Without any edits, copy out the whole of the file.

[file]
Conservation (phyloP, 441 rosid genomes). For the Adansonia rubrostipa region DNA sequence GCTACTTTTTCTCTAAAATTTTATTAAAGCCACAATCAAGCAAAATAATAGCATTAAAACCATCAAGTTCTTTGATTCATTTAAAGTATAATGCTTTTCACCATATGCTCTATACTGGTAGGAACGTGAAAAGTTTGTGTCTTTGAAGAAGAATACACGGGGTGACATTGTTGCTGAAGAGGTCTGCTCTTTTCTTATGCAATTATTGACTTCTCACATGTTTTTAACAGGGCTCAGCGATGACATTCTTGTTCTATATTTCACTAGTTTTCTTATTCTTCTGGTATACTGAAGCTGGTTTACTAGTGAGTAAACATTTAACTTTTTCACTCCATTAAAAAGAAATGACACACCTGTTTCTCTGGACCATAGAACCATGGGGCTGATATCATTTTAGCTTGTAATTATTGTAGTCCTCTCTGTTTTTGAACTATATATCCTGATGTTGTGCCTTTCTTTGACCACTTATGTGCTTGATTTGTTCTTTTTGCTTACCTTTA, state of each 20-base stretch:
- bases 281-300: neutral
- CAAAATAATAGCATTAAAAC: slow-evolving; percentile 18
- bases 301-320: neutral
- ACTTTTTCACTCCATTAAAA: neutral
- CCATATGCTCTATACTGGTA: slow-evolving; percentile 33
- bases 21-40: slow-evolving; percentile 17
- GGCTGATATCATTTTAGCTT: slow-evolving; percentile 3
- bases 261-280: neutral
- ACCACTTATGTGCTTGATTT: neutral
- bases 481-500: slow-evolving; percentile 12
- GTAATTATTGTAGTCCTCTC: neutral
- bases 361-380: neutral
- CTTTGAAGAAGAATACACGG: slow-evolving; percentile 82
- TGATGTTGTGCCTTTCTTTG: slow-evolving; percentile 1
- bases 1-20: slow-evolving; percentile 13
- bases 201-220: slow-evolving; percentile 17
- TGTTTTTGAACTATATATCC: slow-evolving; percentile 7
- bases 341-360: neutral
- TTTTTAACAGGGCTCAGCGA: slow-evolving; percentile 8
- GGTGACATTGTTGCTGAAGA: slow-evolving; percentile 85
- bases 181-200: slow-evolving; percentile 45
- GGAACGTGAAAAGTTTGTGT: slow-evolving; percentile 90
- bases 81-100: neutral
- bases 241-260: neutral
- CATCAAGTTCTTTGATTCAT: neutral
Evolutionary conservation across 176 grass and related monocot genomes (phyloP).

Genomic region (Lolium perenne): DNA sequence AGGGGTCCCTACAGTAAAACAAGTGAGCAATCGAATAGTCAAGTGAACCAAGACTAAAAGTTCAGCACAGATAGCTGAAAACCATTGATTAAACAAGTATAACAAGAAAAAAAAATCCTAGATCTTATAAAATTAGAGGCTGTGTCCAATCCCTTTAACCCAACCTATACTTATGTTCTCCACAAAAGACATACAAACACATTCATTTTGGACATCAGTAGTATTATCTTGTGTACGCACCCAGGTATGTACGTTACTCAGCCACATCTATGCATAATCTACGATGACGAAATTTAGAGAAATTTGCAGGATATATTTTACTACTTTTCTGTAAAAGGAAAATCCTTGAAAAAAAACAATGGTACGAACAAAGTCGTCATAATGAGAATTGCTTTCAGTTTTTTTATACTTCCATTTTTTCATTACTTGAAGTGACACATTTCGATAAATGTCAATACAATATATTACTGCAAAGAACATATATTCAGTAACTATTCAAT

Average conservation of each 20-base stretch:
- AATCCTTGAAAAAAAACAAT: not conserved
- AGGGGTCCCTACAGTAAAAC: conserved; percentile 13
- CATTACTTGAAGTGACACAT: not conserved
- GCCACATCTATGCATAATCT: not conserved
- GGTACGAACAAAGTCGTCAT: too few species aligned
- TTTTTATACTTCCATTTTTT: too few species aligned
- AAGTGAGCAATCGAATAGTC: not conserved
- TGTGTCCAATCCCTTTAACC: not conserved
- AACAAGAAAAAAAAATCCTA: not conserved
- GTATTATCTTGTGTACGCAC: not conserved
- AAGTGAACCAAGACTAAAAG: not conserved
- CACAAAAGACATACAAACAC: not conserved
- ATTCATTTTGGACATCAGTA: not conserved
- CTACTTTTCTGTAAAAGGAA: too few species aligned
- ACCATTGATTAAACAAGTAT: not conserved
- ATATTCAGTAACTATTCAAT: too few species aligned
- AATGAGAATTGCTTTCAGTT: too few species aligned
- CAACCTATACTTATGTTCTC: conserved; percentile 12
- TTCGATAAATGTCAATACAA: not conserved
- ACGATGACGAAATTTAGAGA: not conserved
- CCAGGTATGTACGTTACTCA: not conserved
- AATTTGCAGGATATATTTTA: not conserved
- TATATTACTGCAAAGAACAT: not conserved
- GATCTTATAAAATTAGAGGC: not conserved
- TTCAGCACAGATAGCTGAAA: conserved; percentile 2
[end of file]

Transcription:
Conservation (phyloP, 441 rosid genomes). For the Adansonia rubrostipa region DNA sequence GCTACTTTTTCTCTAAAATTTTATTAAAGCCACAATCAAGCAAAATAATAGCATTAAAACCATCAAGTTCTTTGATTCATTTAAAGTATAATGCTTTTCACCATATGCTCTATACTGGTAGGAACGTGAAAAGTTTGTGTCTTTGAAGAAGAATACACGGGGTGACATTGTTGCTGAAGAGGTCTGCTCTTTTCTTATGCAATTATTGACTTCTCACATGTTTTTAACAGGGCTCAGCGATGACATTCTTGTTCTATATTTCACTAGTTTTCTTATTCTTCTGGTATACTGAAGCTGGTTTACTAGTGAGTAAACATTTAACTTTTTCACTCCATTAAAAAGAAATGACACACCTGTTTCTCTGGACCATAGAACCATGGGGCTGATATCATTTTAGCTTGTAATTATTGTAGTCCTCTCTGTTTTTGAACTATATATCCTGATGTTGTGCCTTTCTTTGACCACTTATGTGCTTGATTTGTTCTTTTTGCTTACCTTTA, state of each 20-base stretch:
- bases 281-300: neutral
- CAAAATAATAGCATTAAAAC: slow-evolving; percentile 18
- bases 301-320: neutral
- ACTTTTTCACTCCATTAAAA: neutral
- CCATATGCTCTATACTGGTA: slow-evolving; percentile 33
- bases 21-40: slow-evolving; percentile 17
- GGCTGATATCATTTTAGCTT: slow-evolving; percentile 3
- bases 261-280: neutral
- ACCACTTATGTGCTTGATTT: neutral
- bases 481-500: slow-evolving; percentile 12
- GTAATTATTGTAGTCCTCTC: neutral
- bases 361-380: neutral
- CTTTGAAGAAGAATACACGG: slow-evolving; percentile 82
- TGATGTTGTGCCTTTCTTTG: slow-evolving; percentile 1
- bases 1-20: slow-evolving; percentile 13
- bases 201-220: slow-evolving; percentile 17
- TGTTTTTGAACTATATATCC: slow-evolving; percentile 7
- bases 341-360: neutral
- TTTTTAACAGGGCTCAGCGA: slow-evolving; percentile 8
- GGTGACATTGTTGCTGAAGA: slow-evolving; percentile 85
- bases 181-200: slow-evolving; percentile 45
- GGAACGTGAAAAGTTTGTGT: slow-evolving; percentile 90
- bases 81-100: neutral
- bases 241-260: neutral
- CATCAAGTTCTTTGATTCAT: neutral
Evolutionary conservation across 176 grass and related monocot genomes (phyloP).

Genomic region (Lolium perenne): DNA sequence AGGGGTCCCTACAGTAAAACAAGTGAGCAATCGAATAGTCAAGTGAACCAAGACTAAAAGTTCAGCACAGATAGCTGAAAACCATTGATTAAACAAGTATAACAAGAAAAAAAAATCCTAGATCTTATAAAATTAGAGGCTGTGTCCAATCCCTTTAACCCAACCTATACTTATGTTCTCCACAAAAGACATACAAACACATTCATTTTGGACATCAGTAGTATTATCTTGTGTACGCACCCAGGTATGTACGTTACTCAGCCACATCTATGCATAATCTACGATGACGAAATTTAGAGAAATTTGCAGGATATATTTTACTACTTTTCTGTAAAAGGAAAATCCTTGAAAAAAAACAATGGTACGAACAAAGTCGTCATAATGAGAATTGCTTTCAGTTTTTTTATACTTCCATTTTTTCATTACTTGAAGTGACACATTTCGATAAATGTCAATACAATATATTACTGCAAAGAACATATATTCAGTAACTATTCAAT

Average conservation of each 20-base stretch:
- AATCCTTGAAAAAAAACAAT: not conserved
- AGGGGTCCCTACAGTAAAAC: conserved; percentile 13
- CATTACTTGAAGTGACACAT: not conserved
- GCCACATCTATGCATAATCT: not conserved
- GGTACGAACAAAGTCGTCAT: too few species aligned
- TTTTTATACTTCCATTTTTT: too few species aligned
- AAGTGAGCAATCGAATAGTC: not conserved
- TGTGTCCAATCCCTTTAACC: not conserved
- AACAAGAAAAAAAAATCCTA: not conserved
- GTATTATCTTGTGTACGCAC: not conserved
- AAGTGAACCAAGACTAAAAG: not conserved
- CACAAAAGACATACAAACAC: not conserved
- ATTCATTTTGGACATCAGTA: not conserved
- CTACTTTTCTGTAAAAGGAA: too few species aligned
- ACCATTGATTAAACAAGTAT: not conserved
- ATATTCAGTAACTATTCAAT: too few species aligned
- AATGAGAATTGCTTTCAGTT: too few species aligned
- CAACCTATACTTATGTTCTC: conserved; percentile 12
- TTCGATAAATGTCAATACAA: not conserved
- ACGATGACGAAATTTAGAGA: not conserved
- CCAGGTATGTACGTTACTCA: not conserved
- AATTTGCAGGATATATTTTA: not conserved
- TATATTACTGCAAAGAACAT: not conserved
- GATCTTATAAAATTAGAGGC: not conserved
- TTCAGCACAGATAGCTGAAA: conserved; percentile 2